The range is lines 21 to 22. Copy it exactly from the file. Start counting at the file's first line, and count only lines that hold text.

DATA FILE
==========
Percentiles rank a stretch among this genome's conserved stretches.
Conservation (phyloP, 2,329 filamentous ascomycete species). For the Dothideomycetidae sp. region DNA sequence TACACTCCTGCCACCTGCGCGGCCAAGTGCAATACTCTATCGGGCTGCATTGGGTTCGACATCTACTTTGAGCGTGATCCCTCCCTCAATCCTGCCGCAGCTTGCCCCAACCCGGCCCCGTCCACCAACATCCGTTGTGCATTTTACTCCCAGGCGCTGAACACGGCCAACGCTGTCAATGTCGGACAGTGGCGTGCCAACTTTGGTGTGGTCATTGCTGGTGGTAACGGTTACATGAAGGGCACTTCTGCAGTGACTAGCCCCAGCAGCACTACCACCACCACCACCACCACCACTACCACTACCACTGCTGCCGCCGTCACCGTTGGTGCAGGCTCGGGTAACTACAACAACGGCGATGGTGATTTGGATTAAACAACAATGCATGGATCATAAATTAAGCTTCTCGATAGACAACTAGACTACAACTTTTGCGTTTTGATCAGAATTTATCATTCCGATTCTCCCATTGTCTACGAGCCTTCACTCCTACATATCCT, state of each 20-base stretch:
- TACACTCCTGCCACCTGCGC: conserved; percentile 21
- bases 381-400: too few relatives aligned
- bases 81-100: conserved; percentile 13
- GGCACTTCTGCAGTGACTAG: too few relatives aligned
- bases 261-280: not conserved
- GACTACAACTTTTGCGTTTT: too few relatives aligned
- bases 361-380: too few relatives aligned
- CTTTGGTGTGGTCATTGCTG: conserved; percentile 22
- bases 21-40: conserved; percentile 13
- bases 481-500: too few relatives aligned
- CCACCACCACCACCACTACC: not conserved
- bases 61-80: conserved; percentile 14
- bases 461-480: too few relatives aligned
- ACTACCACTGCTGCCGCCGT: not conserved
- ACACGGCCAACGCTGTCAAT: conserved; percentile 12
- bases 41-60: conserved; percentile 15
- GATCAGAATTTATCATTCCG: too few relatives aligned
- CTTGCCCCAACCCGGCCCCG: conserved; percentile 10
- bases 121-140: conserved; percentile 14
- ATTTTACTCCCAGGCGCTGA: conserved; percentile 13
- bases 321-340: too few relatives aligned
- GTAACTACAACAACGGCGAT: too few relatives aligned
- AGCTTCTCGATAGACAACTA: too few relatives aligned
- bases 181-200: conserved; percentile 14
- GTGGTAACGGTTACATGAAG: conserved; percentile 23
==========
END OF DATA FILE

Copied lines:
- bases 121-140: conserved; percentile 14
- ATTTTACTCCCAGGCGCTGA: conserved; percentile 13